3 ‘Modern’ Inventions That Existed Millions of Years Ago: Nuclear Reactor, Telescope, Clothes

In Beyond Science, Epoch Times explores research and accounts related to phenomena and theories that challenge our current knowledge. We delve into ideas that stimulate the imagination and open up new possibilities. Share your thoughts with us on these sometimes controversial topics in the comments section below.

Evidence exists pointing to prehistoric civilizations as advanced as our modern civilization—or perhaps more advanced.

Such evidence could turn our scientific certainties upside down. It wouldn’t be the first time—the history of science proves, after all, that science has been grossly wrong on countless occasions.

Paradigm shifts are ushered in amid abundant controversy. The following discoveries have been contested, but some scientists have maintained that they constitute indisputable evidence that tens of thousands, or even many millions of years ago, humans walked the earth with as much knowledge and culture as today’s people.

1. A Nuclear Reactor 1.8 Billion Years Old

In 1972, a French factory imported uranium ore from Oklo, in Africa’s Gabon Republic. To its surprise, it found the uranium had already been extracted.

They found the site of origin to be a large-scale highly advanced nuclear reactor that came into being 1.8 billion years ago and was in operation for some 500,000 years.

Scientists gathered to investigate, with many explaining it away as a wondrous, yet natural, phenomenon.

Dr. Glenn T. Seaborg, former head of the United States Atomic Energy Commission and Nobel Prize winner for his work in the synthesis of heavy elements, explained why he believes it wasn’t a natural phenomenon, and thus must be a man-made nuclear reactor.

For uranium to “burn” in a reaction, very precise conditions are needed.

The water must be extremely pure, for one. Much purer than exists naturally anywhere in the world.

The material U-235 is necessary for nuclear fission to occur. It is one of the isotopes found naturally in uranium.

Several specialists in reactor engineering have said they believe the uranium in Oklo could not have been rich enough in U-235 for a reaction to take place naturally.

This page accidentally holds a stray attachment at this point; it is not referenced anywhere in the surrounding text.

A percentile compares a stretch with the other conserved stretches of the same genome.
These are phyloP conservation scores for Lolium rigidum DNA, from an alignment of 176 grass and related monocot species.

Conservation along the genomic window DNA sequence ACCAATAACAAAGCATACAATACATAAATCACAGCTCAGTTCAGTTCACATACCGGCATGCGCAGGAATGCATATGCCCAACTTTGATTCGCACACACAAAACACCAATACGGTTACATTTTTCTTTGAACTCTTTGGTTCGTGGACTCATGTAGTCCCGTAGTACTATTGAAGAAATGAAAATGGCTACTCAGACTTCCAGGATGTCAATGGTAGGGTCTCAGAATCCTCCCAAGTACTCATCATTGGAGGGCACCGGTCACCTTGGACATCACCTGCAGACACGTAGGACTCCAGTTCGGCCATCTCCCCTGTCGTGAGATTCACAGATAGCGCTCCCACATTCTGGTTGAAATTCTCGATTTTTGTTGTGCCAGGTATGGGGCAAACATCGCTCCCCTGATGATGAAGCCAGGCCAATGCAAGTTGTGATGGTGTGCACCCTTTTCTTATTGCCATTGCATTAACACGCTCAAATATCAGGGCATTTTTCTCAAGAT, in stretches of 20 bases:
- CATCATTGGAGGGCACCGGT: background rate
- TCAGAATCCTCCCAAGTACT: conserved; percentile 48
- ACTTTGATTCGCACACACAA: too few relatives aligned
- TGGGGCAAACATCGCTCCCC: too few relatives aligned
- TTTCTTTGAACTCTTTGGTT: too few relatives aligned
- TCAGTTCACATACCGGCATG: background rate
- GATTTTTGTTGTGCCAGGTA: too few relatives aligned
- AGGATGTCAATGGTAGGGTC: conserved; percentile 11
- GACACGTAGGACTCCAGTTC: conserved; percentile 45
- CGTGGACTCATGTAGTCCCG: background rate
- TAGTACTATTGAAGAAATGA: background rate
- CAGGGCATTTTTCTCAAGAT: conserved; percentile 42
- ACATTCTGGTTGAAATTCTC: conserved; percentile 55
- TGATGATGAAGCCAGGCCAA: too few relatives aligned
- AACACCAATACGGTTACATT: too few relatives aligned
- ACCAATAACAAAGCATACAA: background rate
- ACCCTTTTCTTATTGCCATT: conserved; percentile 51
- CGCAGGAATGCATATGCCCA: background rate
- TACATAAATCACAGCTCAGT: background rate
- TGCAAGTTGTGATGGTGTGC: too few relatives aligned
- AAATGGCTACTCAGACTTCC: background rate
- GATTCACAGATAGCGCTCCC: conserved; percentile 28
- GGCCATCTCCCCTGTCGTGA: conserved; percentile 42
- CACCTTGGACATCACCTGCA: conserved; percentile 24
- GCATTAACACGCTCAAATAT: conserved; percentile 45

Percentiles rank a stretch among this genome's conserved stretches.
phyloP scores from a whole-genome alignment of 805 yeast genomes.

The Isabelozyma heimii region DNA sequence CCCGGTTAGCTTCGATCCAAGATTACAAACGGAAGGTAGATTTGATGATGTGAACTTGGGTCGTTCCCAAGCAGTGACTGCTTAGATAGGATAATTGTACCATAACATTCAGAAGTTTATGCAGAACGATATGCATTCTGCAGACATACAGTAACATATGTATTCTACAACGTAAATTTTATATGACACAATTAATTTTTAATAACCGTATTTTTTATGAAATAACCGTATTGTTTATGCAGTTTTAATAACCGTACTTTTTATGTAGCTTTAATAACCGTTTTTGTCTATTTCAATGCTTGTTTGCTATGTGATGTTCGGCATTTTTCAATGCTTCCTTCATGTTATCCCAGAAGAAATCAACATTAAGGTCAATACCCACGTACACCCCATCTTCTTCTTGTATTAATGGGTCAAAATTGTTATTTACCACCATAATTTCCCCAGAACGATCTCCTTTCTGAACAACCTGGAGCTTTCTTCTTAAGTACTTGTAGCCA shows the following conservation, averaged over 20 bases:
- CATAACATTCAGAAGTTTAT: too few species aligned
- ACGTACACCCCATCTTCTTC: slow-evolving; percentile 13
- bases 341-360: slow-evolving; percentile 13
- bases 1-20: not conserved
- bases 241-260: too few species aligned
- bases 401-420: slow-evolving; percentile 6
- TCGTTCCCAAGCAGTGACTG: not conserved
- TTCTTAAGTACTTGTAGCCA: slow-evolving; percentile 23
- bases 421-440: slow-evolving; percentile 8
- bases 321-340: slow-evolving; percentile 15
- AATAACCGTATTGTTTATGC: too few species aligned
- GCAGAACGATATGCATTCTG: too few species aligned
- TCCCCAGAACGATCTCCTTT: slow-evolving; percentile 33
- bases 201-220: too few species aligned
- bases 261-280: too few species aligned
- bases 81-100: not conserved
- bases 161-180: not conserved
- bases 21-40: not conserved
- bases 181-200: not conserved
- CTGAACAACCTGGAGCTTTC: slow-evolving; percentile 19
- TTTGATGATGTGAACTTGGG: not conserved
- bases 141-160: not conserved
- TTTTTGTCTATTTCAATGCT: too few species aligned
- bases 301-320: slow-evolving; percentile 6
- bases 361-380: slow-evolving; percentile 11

Furthermore, it seems the reactor was more advanced than anything we could build today. It was several miles in length and the thermal impact to its environment was limited to 40 meters (about 131 feet) on all sides. The radioactive waste is still contained by surrounding geological elements and has not migrated beyond the mine site.

The Oklo, Gabon Republic, nuclear reactor site.

2. Peruvian Stone Showing an Ancient Telescope, Modern-Style Clothing

It is thought that Galileo Galilei invented the telescope in 1609. A stone believed to have been engraved as long as 65 million years ago, however, shows a human figure holding a telescope and observing the stars.

About 10,000 stones housed in the Cabrera Museum in Ica, Peru, show prehistoric humans wearing headdresses, clothes, and shoes. The stones depict scenes similar to organ transplants, cesarean sections, and blood transfusions—and some show encounters with dinosaurs.

While some say the stones are fake, Dr. Dennis Swift, who studied archaeology at the University of New Mexico, documented in his book “Secrets of the Ica Stones and Nazca Lines” evidence that the stones date back to Pre-Columbian times.

Swift says one of the reasons the stones were considered fake in the 1960s is that, at the time, it was believed dinosaurs walked dragging their tails, but the stones depict dinosaurs with their tails up, and thus were thought to be inaccurate.

Later studies showed, however, that dinosaurs likely walked with their tails up, as depicted on the stones.

3. Advanced Culture in Cave Paintings

The La Marche caves in west-central France contain depictions over 14,000 years old of people with short hair, groomed beards, tailored clothing, riding horseback and suited in modern style—a far cry from the animal-skin loin cloths we usually imagine.